A diverse range of breakthrough technologies, including batteries capable of providing power to whole villages, “socially aware” artificial intelligence and new generation solar panels, could soon be playing a role in tackling the world’s most pressing challenges, according to a list published by the World Economic Forum.
“Technology has a critical role to play in addressing each of the major challenges the world faces, yet it also poses significant economic and social risks. As we enter the Fourth Industrial Revolution, it is vital that we develop shared norms and protocols to ensure that technology serves humanity and contributes to a prosperous and sustainable future,” said Jeremy Jurgens, Chief Information and Interaction Officer, Member of the Executive Committee, World Economic Forum.
From intelligent robots and self-driving cars to gene editing and 3D printing, dramatic technological change is happening at lightning speed all around us.The Fourth Industrial Revolution is being driven by a staggering range of new technologies that are blurring the boundaries between people, the internet and the physical world. It’s a convergence of the digital, physical and biological spheres.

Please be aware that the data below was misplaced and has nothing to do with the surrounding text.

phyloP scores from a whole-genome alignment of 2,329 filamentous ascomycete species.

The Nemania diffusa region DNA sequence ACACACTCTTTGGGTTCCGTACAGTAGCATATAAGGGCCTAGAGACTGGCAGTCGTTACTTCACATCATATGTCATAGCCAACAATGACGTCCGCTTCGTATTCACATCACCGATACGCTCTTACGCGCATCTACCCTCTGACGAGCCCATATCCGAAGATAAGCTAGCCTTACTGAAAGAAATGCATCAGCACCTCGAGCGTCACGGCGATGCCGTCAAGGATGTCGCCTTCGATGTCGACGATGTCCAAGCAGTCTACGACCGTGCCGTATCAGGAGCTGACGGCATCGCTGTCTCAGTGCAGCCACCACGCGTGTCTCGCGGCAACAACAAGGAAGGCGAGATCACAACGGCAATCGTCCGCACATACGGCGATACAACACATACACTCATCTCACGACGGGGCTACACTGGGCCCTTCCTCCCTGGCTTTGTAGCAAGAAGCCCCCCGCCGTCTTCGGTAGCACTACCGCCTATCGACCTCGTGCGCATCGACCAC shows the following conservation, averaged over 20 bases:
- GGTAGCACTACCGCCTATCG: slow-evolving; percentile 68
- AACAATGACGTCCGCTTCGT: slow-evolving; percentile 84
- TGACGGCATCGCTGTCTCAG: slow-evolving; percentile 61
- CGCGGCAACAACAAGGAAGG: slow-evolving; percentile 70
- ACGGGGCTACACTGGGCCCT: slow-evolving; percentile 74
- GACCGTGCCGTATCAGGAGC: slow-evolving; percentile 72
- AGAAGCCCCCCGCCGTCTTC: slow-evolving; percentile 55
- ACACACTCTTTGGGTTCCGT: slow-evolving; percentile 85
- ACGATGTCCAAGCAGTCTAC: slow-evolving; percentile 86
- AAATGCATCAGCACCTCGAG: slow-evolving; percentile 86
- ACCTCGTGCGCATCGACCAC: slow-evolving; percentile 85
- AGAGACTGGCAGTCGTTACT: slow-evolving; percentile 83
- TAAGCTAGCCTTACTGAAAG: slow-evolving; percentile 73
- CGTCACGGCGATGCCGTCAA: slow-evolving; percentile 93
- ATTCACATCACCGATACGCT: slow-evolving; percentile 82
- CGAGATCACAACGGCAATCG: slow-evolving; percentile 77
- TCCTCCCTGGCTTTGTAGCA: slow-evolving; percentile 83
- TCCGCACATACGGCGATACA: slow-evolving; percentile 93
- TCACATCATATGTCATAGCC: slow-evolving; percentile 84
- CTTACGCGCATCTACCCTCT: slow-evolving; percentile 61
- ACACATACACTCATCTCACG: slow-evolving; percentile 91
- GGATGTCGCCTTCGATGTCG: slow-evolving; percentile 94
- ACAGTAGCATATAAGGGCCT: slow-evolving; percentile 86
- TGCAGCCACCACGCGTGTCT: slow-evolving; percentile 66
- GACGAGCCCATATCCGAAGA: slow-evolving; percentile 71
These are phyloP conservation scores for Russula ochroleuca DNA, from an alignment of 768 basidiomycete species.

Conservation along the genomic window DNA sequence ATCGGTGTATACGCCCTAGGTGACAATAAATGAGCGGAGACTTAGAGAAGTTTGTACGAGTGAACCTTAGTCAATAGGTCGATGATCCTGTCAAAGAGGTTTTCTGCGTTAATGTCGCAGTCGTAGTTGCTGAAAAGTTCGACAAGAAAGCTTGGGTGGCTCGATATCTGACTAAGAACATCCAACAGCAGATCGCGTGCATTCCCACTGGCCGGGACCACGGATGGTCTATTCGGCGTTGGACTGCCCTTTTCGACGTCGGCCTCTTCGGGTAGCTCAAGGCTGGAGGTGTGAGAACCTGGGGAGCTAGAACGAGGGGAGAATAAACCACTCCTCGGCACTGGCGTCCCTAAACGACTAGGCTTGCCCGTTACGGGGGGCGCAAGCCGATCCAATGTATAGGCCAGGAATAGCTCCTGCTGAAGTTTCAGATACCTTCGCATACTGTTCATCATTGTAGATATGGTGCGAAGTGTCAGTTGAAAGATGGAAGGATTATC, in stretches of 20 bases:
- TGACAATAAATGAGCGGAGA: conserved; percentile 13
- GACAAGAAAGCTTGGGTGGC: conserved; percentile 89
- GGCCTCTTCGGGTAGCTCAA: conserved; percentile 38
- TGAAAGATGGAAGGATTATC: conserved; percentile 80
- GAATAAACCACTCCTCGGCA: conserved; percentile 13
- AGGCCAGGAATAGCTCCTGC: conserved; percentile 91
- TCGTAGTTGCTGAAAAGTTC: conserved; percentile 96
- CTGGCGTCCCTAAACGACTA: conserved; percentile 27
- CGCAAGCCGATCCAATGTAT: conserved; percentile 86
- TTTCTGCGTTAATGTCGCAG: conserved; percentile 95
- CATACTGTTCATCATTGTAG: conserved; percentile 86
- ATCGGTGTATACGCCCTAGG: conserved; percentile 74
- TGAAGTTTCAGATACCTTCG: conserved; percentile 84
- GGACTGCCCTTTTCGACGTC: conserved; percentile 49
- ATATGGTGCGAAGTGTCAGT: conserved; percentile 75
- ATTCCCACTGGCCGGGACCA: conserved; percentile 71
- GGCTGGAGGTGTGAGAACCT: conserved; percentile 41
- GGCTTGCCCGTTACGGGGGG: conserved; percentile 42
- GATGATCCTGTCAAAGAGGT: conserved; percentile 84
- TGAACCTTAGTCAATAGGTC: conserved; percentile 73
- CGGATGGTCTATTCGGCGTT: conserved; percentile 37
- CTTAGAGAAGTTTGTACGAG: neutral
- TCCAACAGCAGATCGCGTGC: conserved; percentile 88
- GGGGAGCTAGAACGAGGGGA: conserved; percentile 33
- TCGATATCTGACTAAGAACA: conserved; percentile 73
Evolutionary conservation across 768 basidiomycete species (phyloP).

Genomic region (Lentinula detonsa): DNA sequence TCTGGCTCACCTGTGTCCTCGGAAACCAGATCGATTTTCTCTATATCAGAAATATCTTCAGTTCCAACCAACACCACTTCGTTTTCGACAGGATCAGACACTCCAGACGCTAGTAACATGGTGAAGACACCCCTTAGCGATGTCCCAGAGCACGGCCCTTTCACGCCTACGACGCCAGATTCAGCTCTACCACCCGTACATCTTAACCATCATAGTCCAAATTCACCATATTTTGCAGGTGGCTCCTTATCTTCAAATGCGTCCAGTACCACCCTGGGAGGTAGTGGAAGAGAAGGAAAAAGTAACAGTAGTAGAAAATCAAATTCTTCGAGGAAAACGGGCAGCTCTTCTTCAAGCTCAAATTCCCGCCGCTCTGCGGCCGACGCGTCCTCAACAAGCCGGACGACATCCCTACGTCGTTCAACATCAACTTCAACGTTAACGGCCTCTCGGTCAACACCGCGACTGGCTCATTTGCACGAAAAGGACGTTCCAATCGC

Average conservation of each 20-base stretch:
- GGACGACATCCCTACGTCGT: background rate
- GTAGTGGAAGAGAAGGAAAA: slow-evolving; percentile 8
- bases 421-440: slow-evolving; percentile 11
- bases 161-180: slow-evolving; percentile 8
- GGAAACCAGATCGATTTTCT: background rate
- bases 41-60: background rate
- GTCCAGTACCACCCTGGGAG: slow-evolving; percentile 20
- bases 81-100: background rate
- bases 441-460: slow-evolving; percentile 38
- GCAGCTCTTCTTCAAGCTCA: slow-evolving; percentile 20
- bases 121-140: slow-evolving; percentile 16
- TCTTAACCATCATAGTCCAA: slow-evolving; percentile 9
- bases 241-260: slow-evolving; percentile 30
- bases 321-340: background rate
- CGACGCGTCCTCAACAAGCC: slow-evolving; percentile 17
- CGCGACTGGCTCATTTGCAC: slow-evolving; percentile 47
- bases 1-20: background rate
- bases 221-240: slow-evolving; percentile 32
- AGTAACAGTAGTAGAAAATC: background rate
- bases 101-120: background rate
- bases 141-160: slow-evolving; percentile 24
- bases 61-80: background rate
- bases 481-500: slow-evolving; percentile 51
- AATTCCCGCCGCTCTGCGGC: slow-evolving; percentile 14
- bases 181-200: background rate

It’s a transformation in the way we live, work and relate to one another in the coming years, affecting entire industries and economies, and even challenging our notion of what it means to be human.
So what exactly are these technologies, and what do they mean for us?
# 25 – Mars Colony
Mars is the focus of much scientific study about possible human colonization. Its surface conditions and the presence of water on Mars make it arguably the most hospitable of the planets in the Solar System, other than Earth.
Curiosity landed touched down on the surface of the red planet August 6th of 2012. Once on the Martian planet Curiosity began focusing on whether Mars could ever have supported life, and whether it might be able to in the future. Curiosity is more than 5 times larger than the previous Mars rover, and the mission will cost around $2.3 billion — or just about one and a half New Yankee Stadiums.